Indigenous people inhabit the areas near Mount Everest. Some are called Sherpa people which translates into guide. They got their expertise from living and traversing Mount Everest and are available to all who want to attempt to make it to the peak. Most climbers believe that making this difficult climb would be impossible without the experience and guidance of the sherpa. Sherpa people have been exploited and taken out of their traditional roles in this area to assist with people who wish to make the summit. As such, they also have a very high death rate and diminishing rates of pay for their highly desirable services to climbers. (https://education.nationalgeographic.org/resource/mount-everest)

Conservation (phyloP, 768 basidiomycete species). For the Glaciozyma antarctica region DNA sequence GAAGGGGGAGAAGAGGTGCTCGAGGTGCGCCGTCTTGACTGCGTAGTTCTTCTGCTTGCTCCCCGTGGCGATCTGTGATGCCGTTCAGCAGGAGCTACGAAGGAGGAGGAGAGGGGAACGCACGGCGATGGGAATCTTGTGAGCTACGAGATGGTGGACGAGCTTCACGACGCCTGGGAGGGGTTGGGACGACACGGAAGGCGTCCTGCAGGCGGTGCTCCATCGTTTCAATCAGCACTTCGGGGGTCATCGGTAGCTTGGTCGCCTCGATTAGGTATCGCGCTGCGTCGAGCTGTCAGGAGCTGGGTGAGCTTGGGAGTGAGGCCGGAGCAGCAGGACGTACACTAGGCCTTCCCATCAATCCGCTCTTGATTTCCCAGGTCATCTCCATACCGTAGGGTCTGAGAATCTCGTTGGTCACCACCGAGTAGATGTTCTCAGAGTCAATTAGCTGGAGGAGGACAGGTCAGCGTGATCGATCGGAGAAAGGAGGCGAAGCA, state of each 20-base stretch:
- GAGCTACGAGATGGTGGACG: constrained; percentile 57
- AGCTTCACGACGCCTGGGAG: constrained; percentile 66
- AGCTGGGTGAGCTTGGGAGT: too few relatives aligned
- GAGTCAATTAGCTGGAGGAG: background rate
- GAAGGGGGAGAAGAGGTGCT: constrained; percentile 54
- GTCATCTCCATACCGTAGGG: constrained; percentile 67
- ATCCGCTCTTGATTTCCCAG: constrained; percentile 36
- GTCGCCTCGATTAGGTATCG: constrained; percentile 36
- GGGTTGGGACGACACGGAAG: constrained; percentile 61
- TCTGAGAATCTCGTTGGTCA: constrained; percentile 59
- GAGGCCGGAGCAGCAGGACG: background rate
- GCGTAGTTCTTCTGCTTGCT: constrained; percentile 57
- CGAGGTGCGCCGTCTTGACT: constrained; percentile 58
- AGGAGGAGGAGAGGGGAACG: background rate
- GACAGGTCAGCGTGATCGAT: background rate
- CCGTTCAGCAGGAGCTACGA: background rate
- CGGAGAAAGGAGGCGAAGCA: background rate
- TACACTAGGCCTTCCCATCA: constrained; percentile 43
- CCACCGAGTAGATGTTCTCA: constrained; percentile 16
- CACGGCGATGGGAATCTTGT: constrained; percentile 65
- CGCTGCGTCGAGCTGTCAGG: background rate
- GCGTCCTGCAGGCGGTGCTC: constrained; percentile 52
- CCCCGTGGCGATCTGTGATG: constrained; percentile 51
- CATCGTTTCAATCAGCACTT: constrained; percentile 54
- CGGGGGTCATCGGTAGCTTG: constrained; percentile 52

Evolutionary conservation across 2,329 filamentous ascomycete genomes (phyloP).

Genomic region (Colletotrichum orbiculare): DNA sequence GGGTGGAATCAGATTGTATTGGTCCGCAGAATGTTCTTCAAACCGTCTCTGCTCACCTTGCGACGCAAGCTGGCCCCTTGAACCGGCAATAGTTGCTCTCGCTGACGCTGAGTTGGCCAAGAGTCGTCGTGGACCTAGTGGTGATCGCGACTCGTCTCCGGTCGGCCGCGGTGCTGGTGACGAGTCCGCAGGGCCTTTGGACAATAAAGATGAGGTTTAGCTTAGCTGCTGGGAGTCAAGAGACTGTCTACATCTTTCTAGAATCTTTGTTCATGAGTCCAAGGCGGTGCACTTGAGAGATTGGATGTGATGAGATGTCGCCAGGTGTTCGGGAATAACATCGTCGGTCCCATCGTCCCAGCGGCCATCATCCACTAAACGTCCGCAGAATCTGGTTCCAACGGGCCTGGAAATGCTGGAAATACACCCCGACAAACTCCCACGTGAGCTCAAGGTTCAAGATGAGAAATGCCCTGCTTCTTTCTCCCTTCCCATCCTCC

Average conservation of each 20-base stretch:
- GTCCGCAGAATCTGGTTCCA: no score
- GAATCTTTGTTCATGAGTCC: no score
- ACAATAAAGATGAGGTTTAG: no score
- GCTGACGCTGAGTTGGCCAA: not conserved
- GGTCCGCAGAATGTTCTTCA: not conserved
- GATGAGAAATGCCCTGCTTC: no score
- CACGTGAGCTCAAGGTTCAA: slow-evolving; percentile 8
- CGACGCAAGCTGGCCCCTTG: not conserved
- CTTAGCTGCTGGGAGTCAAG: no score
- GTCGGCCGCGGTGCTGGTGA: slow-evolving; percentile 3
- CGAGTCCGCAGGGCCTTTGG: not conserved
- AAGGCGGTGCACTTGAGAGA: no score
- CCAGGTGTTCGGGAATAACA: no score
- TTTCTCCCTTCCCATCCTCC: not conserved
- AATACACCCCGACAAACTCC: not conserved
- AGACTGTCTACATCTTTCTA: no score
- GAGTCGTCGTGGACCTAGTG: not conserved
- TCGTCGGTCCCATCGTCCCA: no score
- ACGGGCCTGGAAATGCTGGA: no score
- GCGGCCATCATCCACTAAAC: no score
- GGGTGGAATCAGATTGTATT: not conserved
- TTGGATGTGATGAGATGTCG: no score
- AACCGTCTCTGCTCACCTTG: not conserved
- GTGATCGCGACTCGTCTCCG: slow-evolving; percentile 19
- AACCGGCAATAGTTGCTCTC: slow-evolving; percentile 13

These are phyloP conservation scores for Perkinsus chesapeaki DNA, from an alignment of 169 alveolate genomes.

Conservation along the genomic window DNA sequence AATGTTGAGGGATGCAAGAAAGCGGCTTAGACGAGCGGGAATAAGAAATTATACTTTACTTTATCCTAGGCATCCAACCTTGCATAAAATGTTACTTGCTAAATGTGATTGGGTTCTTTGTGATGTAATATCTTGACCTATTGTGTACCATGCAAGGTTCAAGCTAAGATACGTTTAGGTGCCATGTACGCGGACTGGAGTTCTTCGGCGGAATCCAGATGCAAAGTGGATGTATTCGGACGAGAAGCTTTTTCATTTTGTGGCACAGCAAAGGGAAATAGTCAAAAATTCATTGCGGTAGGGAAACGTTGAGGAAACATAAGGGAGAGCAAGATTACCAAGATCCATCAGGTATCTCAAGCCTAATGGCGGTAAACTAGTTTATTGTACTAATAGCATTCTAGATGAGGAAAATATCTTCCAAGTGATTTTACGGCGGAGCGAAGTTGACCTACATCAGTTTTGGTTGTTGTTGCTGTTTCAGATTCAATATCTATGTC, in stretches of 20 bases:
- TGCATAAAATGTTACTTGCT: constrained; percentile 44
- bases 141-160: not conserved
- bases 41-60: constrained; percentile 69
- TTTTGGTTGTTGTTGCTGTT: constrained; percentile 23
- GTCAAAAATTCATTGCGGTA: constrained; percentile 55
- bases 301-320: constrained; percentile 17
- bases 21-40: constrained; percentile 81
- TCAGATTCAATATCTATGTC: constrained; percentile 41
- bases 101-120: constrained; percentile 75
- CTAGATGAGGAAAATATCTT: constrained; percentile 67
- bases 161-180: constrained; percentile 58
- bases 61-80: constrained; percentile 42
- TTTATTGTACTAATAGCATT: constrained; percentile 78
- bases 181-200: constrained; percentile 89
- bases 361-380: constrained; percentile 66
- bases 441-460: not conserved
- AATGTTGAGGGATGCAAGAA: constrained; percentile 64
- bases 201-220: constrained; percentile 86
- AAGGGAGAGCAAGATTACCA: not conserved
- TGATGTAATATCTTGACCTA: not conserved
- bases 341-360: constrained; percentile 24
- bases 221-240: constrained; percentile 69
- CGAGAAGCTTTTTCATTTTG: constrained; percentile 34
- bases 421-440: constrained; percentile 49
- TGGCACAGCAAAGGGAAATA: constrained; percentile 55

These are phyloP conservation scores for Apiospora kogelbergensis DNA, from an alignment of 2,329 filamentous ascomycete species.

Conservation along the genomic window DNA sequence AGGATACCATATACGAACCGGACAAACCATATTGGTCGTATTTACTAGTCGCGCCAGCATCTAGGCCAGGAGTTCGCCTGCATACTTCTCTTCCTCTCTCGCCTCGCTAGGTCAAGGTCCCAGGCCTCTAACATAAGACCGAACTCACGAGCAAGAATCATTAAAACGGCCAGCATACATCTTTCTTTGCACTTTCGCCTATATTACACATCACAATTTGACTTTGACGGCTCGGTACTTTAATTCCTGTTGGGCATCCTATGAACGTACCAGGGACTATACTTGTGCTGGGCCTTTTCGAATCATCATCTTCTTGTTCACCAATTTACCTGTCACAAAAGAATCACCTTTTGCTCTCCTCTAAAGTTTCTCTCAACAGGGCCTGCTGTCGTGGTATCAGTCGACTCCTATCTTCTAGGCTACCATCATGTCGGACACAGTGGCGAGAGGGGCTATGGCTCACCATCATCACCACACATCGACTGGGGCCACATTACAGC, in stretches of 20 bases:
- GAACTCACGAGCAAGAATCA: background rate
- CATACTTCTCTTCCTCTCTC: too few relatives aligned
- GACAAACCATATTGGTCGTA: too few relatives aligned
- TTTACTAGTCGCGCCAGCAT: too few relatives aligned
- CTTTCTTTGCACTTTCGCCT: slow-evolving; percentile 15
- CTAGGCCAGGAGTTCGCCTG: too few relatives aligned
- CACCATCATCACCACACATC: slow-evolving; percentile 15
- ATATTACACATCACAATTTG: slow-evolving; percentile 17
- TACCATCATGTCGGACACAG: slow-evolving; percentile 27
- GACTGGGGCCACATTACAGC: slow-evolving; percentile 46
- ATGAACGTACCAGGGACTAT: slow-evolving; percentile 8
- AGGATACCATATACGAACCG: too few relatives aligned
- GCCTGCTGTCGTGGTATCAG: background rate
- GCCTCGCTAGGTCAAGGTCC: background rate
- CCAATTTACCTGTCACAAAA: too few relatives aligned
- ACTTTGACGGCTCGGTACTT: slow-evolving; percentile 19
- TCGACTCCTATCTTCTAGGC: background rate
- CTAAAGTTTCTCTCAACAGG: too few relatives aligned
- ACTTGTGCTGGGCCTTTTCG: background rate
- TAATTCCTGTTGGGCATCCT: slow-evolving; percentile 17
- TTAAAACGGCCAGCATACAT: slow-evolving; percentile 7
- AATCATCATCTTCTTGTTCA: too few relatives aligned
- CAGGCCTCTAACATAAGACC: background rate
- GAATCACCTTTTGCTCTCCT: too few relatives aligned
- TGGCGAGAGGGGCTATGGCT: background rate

Thrill seekers gravitate to Mount Everest because of the danger involved in making it to the peak. It has become a very controversial and popular destination for climbers of all levels of expertise. In order to climb Mount Everest, one must be in exceptional physical condition, have experience at other mountains of various heights, and have the proper equipment to make this trek possible. It is a tremendous undertaking. The altitude alone is one of the most dangerous things about climbing this tall tall inhospitable peak.  If you have no experience in climbing at this height and you do not know the dangers of altitude sickness and even brain swelling which can plague the best of climbers beware. Therefore, climbers are required to bring bottled oxygen along with them as they climb. At around the 26,000-foot level Mount Everest is called the “death zone” because the air gets so thin. Depending on the season there can be a lot of bad weather that adds to the danger of climbing. Avalanches can and do occur with regularity and have been known to take many lives of the unsuspecting climber. (https://education.nationalgeographic.org/resource/mount-everest)